Dogs hate bath time. Or at least, most of them do. It almost always comes with a struggle to get their four legs into the tub without some sort of wrestling match. The question of how to bathe a dog without causing chaos can feel impossible to answer, but there are a few tips that can make the process more peaceful for everyone involved.
You might think your dog just has an aversion to water, but it could really be that they don’t like the feeling of being out of control. That’s why some dogs who love splashing around in pools or lakes still have the urge to sprint out of bath tubs.
“When dogs choose to go swimming, they are in control of themselves, and no one is handling them. So it’s completely different things — it’s not simply being wet,” Emily Levine, a board-certified veterinary behaviorist, explained to the Dodo. “There’s fun with swimming, versus a bath, where they’re being put in a situation and having water dumped all over them.”
Levine also noted that their paws can slip around more in tubs, which adds to that anxiety of being out of control. She recommends getting slip mats for your tub (or sink) to help them feel steadier on their feet. You can find plenty of budget-friendly options online, like the Epica Anti-Slip Bath Mat ($12.99, Amazon).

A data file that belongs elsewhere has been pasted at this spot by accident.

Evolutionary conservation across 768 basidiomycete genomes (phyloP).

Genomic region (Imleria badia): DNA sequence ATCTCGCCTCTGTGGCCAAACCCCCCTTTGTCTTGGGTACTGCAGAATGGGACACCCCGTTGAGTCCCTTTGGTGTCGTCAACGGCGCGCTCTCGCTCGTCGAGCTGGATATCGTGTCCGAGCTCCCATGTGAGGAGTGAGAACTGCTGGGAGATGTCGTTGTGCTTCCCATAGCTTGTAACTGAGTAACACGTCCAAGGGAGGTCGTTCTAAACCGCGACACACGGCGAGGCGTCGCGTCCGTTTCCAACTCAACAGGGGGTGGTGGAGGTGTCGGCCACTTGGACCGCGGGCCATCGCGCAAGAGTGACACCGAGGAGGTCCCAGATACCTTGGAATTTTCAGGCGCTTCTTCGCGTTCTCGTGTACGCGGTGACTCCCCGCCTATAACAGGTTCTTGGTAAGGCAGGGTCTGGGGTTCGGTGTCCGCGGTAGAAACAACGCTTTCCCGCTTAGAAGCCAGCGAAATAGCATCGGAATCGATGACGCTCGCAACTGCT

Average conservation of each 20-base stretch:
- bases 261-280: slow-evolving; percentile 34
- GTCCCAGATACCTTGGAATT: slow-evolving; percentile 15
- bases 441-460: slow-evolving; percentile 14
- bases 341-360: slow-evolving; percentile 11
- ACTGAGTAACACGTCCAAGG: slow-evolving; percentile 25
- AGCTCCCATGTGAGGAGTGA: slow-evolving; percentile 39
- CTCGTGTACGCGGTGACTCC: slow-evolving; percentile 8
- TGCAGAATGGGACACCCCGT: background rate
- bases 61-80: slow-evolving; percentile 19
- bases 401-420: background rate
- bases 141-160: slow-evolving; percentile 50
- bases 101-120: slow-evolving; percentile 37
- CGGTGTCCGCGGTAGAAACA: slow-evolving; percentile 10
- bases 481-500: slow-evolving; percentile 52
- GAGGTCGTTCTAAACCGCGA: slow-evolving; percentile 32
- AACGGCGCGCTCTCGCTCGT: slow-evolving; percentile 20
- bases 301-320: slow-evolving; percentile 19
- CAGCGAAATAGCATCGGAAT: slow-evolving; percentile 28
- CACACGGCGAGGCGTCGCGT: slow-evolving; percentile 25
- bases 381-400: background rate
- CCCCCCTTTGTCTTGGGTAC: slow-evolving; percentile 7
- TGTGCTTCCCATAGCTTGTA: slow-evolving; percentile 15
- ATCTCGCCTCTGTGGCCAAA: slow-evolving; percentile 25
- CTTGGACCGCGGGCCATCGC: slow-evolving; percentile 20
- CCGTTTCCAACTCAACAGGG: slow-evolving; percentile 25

Another great tip from the Dodo: Smear some peanut butter around the tub for your pooch to enjoy while you go about giving them a good scrub. They might not even notice there’s water or shampoo going on at all with such a tasty distraction! And you don’t have to worry about the mess, they’ll happily clean that up for you.
The experts at VetStreet echo adding extra incentives like treats and toys to make bathtub something your dog can learn to look forward to rather than loathe. “I use a snack jar in my bathroom when bathing my pugs, so I can reward calm behavior of all four feet in the tub,” Mikkel Becker, the site’s resident trainer and author of The Ultimate Dog Lover: The Best Experts’ Advice for a Happy, Healthy Dog with Stories and Photos of Incredible Canines ($8.21, Amazon), explains. “I also give them a long-lasting toy or chew after their bath, such as a Greenie ($22.14, Amazon), or a food puzzle that makes the bath more tolerable because they grow to expect a fruitful reward when it’s over.”
Bekker added a few more tips for a soothing bath experience, like making sure the water has warmed up enough. (Just think about the last time you were shocked an unexpectedly cold shower — your pooch feels the same way!) She warns against dousing your dog’s head with water and recommends using a wash cloth instead. “It’s less frightening than running water splashing around over his snout,” she explains. Bekker also suggests investing in a pet sprayer for the rest of their body, like the Wondurdog Wash Kit ($49.99, Amazon).
Here’s hoping these tips help you and your dog have a much more pleasant bath time experience. They might even start thinking of it more as a spa treatment!
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This article originally appeared on our sister site, FirstForWomen.com.